A junior doctor suggests it could be anthrax poisoning. Over the next days, as more refugees from the block become sick, it becomes clear there has been an anthrax attack. Since the Kurds arrived in Britain by many differing routes at different times, the attack could not have been launched by the Iraqi government—which has used anthrax against Kurdish villages.
A fascist group has been e-mailing the Strathclyde Police, warning that unless mass deportation of all non-whites begins, there will be such attacks. The police ignore the first communiqués, but as details of the anthrax cases emerge, a frantic effort begins to find the attackers.
At the same time, all levels of the state—from Glasgow City Council to the British military—move into action to suppress any information reaching the outside world on the potential danger to public health and to confront possible civil unrest. The hospital where anthrax victims are held is isolated, the press is told nothing. Doctors are barred from telling the truth to their patients. Panic-stricken refugees are barred from visiting their dying relatives in hospital. Robina phones the press and word gets out. The government imposes a curfew in the face of rising public alarm, as the next deadline for an attack is reached.
In the end, the culprit is identified as a fascist loner, who is close to being captured. Those he has already poisoned will die painfully and Robina helps the Kurdish father deliver a fatal dose of painkillers to his dying daughter.
Gas Attack is tense and dramatic, and despite clearly being hurriedly made, most of the non-professional actors are excellent. The techniques of contemporary police and hospital procedural TV dramas are aggressively deployed—unsteady camera shots, lingering takes of familiar Glasgow scenes in unfamiliar circumstances, chaotic hospitals, grainy clips of dead pigs in a farm where the anthrax was tested. There are fraught discussions between doctors and military intelligence and between Robina and the indifferent bureaucrats of Glasgow City Council. Events pile upon events; nobody fully understands what is going on.
The film successfully illustrates the state’s primary concern in any major public health emergency—to maintain order. In contrast the state’s response to the fascist’s demands for deportations is barely hinted at. A one-line news report while the population is plastering masking tape over homes to keep out anthrax announces that deportations have begun. We are told nothing else.
Recently, official British politics has been characterised by its adaptation to the anti-immigration demands of the far right. Gas Attack takes this to its logical conclusion, and then fails to make anything of it. In Gas Attack the state is, by turns, a sinister force with impenetrable motives, then a rather benign and hard-pressed group trying to catch a criminal, then the well-spoken voice of the newsreader announcing deportations.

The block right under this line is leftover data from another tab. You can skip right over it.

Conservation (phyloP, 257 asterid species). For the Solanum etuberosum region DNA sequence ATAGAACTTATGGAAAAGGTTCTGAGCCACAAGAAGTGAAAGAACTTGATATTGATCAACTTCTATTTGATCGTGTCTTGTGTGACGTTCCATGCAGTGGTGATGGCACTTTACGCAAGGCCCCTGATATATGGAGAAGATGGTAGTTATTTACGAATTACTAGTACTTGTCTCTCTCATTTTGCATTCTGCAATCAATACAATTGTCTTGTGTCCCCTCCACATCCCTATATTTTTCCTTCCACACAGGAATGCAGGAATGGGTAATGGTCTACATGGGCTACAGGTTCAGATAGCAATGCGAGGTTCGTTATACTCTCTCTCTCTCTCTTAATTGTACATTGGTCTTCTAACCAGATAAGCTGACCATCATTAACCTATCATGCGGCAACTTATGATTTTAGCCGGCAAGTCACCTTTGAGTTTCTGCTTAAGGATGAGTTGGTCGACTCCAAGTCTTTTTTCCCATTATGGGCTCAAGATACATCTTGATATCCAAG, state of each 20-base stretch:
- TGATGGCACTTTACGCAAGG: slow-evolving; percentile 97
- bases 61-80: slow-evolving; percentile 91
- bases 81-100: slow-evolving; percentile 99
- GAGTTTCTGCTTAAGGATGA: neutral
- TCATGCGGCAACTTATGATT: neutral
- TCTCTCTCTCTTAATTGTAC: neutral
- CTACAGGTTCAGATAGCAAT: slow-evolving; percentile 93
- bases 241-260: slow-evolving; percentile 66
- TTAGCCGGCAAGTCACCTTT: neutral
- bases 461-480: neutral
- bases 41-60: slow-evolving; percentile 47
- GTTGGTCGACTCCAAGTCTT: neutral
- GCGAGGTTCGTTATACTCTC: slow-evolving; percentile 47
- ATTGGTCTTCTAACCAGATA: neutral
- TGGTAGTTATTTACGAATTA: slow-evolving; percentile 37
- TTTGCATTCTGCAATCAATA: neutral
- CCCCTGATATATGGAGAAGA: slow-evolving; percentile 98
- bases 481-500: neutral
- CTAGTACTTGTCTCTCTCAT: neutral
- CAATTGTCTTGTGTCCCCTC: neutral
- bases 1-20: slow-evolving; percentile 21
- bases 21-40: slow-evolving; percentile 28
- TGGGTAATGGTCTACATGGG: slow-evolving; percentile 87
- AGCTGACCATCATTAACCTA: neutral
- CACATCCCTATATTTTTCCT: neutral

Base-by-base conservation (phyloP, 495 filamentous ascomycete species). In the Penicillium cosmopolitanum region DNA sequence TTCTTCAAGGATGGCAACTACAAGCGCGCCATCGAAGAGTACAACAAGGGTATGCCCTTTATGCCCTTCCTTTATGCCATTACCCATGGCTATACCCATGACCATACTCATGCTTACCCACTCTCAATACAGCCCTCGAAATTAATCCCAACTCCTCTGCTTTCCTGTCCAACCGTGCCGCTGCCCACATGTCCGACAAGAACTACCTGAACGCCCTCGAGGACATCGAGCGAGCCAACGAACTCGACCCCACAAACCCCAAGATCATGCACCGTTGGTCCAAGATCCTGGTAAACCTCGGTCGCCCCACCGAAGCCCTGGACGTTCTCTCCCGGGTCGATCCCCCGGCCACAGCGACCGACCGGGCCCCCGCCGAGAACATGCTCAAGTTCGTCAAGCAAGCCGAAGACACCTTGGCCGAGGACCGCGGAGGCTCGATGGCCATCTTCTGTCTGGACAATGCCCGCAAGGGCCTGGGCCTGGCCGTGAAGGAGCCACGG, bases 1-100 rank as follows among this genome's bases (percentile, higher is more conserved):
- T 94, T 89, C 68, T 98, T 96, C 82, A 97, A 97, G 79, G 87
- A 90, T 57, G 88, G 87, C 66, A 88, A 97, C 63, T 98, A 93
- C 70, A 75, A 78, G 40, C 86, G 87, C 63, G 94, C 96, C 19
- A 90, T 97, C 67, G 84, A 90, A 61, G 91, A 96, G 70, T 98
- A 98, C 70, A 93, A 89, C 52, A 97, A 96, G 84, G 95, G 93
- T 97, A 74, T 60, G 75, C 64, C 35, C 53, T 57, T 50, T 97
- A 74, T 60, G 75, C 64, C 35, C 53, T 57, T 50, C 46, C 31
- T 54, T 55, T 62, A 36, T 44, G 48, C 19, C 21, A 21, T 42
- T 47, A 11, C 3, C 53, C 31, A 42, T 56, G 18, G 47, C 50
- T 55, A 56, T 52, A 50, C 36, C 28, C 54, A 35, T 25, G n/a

Also, there is no attempt to examine the fascist himself and the social and political forces that shaped him. At all times the fascist threat is a dark and horrible presence, emerging, without explanation, to plague society, and from which the state acts as a protective force. Yet the film was made simultaneously with the British general election, in which all the political parties, egged on by the media, outdid each other in their efforts to be “tough on immigration” and helped foster the right wing, racist sentiments that find horrible expression in the film’s lone bomber.
Ticket sales at the Glasgow Film Theatre were temporarily suspended prior to a showing in late August. Glasgow City Council’s licensing committee was reported to be considering a ban, because it might enflame the situation in Sighthill at time when the council was carrying out “bridge building”. Although they backed down after representations from the Glasgow Film Theatre and the local film industry. Deputy Provost Jean Macey said, “You can understand our reservations. Given the violence in Sighthill and the age of some demonstrators, I would think that a 15 [certificate] is maybe too low.”
The bureaucratic reflex is revealing. A film exposing the conditions of Kurds in Sighthill should be banned in case xenophobic youth in Sighthill get ideas from the fascist. Such is the City Council’s contempt for its own citizens that it finds it hard to conceive that a film which, for all its serious flaws, reveals the conditions of Kurds in Sighthill might counteract racist ignorance amongst young people—for which the Labour-run City Council must shoulder its share of responsibility.